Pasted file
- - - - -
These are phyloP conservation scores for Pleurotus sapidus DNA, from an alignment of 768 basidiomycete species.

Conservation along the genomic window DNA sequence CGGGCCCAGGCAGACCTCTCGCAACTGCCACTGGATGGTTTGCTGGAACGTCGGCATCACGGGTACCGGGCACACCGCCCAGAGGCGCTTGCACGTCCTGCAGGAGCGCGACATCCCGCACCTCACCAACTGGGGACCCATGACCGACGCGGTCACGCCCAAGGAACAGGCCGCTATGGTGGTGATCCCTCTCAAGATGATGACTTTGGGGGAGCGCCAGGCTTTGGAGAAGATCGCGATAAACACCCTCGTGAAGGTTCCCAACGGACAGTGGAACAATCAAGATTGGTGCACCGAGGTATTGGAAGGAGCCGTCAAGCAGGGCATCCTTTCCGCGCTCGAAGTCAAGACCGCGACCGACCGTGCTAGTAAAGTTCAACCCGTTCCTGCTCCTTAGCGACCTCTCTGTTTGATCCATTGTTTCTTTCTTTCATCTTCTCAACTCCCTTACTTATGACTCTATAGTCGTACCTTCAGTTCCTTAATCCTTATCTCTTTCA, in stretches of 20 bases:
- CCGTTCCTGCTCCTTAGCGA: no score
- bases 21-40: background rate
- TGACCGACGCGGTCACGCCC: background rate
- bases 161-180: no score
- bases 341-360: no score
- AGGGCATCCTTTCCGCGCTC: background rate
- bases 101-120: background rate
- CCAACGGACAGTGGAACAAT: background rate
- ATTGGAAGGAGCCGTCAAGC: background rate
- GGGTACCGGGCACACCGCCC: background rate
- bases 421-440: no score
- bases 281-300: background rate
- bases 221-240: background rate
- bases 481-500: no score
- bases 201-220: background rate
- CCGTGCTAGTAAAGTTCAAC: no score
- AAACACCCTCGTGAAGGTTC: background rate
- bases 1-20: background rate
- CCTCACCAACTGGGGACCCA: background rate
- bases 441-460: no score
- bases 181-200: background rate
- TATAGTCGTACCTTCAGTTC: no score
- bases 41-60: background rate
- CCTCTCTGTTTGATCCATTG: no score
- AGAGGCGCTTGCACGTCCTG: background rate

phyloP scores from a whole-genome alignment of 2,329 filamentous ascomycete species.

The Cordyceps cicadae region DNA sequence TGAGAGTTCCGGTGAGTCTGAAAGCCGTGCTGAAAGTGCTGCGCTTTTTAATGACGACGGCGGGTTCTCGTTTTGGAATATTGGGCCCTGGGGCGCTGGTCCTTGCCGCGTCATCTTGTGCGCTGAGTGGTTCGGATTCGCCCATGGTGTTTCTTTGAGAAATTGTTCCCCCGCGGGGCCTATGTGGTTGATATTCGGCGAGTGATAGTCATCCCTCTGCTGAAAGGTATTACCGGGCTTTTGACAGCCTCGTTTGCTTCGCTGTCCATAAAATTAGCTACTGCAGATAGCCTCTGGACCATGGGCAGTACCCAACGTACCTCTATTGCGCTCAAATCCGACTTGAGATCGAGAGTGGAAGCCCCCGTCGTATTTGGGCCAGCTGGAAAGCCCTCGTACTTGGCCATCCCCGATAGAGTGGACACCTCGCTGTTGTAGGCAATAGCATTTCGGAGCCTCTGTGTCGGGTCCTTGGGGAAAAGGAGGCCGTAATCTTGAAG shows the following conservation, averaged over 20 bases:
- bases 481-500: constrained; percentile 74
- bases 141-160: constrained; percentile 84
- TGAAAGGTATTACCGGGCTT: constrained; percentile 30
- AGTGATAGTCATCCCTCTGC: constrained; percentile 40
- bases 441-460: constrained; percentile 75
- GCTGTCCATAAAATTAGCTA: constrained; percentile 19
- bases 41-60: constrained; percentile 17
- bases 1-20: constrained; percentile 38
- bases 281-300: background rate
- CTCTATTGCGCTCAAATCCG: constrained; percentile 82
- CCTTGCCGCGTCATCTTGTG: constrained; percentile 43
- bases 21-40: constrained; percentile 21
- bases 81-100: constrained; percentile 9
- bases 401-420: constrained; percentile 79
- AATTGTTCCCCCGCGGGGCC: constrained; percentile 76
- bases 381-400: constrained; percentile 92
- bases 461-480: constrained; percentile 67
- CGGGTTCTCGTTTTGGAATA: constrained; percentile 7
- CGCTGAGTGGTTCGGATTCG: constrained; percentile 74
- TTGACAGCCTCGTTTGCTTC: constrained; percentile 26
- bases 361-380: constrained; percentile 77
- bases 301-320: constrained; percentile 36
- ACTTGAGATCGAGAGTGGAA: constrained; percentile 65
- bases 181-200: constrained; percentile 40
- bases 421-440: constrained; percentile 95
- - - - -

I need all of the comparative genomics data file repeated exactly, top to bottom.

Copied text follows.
These are phyloP conservation scores for Pleurotus sapidus DNA, from an alignment of 768 basidiomycete species.

Conservation along the genomic window DNA sequence CGGGCCCAGGCAGACCTCTCGCAACTGCCACTGGATGGTTTGCTGGAACGTCGGCATCACGGGTACCGGGCACACCGCCCAGAGGCGCTTGCACGTCCTGCAGGAGCGCGACATCCCGCACCTCACCAACTGGGGACCCATGACCGACGCGGTCACGCCCAAGGAACAGGCCGCTATGGTGGTGATCCCTCTCAAGATGATGACTTTGGGGGAGCGCCAGGCTTTGGAGAAGATCGCGATAAACACCCTCGTGAAGGTTCCCAACGGACAGTGGAACAATCAAGATTGGTGCACCGAGGTATTGGAAGGAGCCGTCAAGCAGGGCATCCTTTCCGCGCTCGAAGTCAAGACCGCGACCGACCGTGCTAGTAAAGTTCAACCCGTTCCTGCTCCTTAGCGACCTCTCTGTTTGATCCATTGTTTCTTTCTTTCATCTTCTCAACTCCCTTACTTATGACTCTATAGTCGTACCTTCAGTTCCTTAATCCTTATCTCTTTCA, in stretches of 20 bases:
- CCGTTCCTGCTCCTTAGCGA: no score
- bases 21-40: background rate
- TGACCGACGCGGTCACGCCC: background rate
- bases 161-180: no score
- bases 341-360: no score
- AGGGCATCCTTTCCGCGCTC: background rate
- bases 101-120: background rate
- CCAACGGACAGTGGAACAAT: background rate
- ATTGGAAGGAGCCGTCAAGC: background rate
- GGGTACCGGGCACACCGCCC: background rate
- bases 421-440: no score
- bases 281-300: background rate
- bases 221-240: background rate
- bases 481-500: no score
- bases 201-220: background rate
- CCGTGCTAGTAAAGTTCAAC: no score
- AAACACCCTCGTGAAGGTTC: background rate
- bases 1-20: background rate
- CCTCACCAACTGGGGACCCA: background rate
- bases 441-460: no score
- bases 181-200: background rate
- TATAGTCGTACCTTCAGTTC: no score
- bases 41-60: background rate
- CCTCTCTGTTTGATCCATTG: no score
- AGAGGCGCTTGCACGTCCTG: background rate

phyloP scores from a whole-genome alignment of 2,329 filamentous ascomycete species.

The Cordyceps cicadae region DNA sequence TGAGAGTTCCGGTGAGTCTGAAAGCCGTGCTGAAAGTGCTGCGCTTTTTAATGACGACGGCGGGTTCTCGTTTTGGAATATTGGGCCCTGGGGCGCTGGTCCTTGCCGCGTCATCTTGTGCGCTGAGTGGTTCGGATTCGCCCATGGTGTTTCTTTGAGAAATTGTTCCCCCGCGGGGCCTATGTGGTTGATATTCGGCGAGTGATAGTCATCCCTCTGCTGAAAGGTATTACCGGGCTTTTGACAGCCTCGTTTGCTTCGCTGTCCATAAAATTAGCTACTGCAGATAGCCTCTGGACCATGGGCAGTACCCAACGTACCTCTATTGCGCTCAAATCCGACTTGAGATCGAGAGTGGAAGCCCCCGTCGTATTTGGGCCAGCTGGAAAGCCCTCGTACTTGGCCATCCCCGATAGAGTGGACACCTCGCTGTTGTAGGCAATAGCATTTCGGAGCCTCTGTGTCGGGTCCTTGGGGAAAAGGAGGCCGTAATCTTGAAG shows the following conservation, averaged over 20 bases:
- bases 481-500: constrained; percentile 74
- bases 141-160: constrained; percentile 84
- TGAAAGGTATTACCGGGCTT: constrained; percentile 30
- AGTGATAGTCATCCCTCTGC: constrained; percentile 40
- bases 441-460: constrained; percentile 75
- GCTGTCCATAAAATTAGCTA: constrained; percentile 19
- bases 41-60: constrained; percentile 17
- bases 1-20: constrained; percentile 38
- bases 281-300: background rate
- CTCTATTGCGCTCAAATCCG: constrained; percentile 82
- CCTTGCCGCGTCATCTTGTG: constrained; percentile 43
- bases 21-40: constrained; percentile 21
- bases 81-100: constrained; percentile 9
- bases 401-420: constrained; percentile 79
- AATTGTTCCCCCGCGGGGCC: constrained; percentile 76
- bases 381-400: constrained; percentile 92
- bases 461-480: constrained; percentile 67
- CGGGTTCTCGTTTTGGAATA: constrained; percentile 7
- CGCTGAGTGGTTCGGATTCG: constrained; percentile 74
- TTGACAGCCTCGTTTGCTTC: constrained; percentile 26
- bases 361-380: constrained; percentile 77
- bases 301-320: constrained; percentile 36
- ACTTGAGATCGAGAGTGGAA: constrained; percentile 65
- bases 181-200: constrained; percentile 40
- bases 421-440: constrained; percentile 95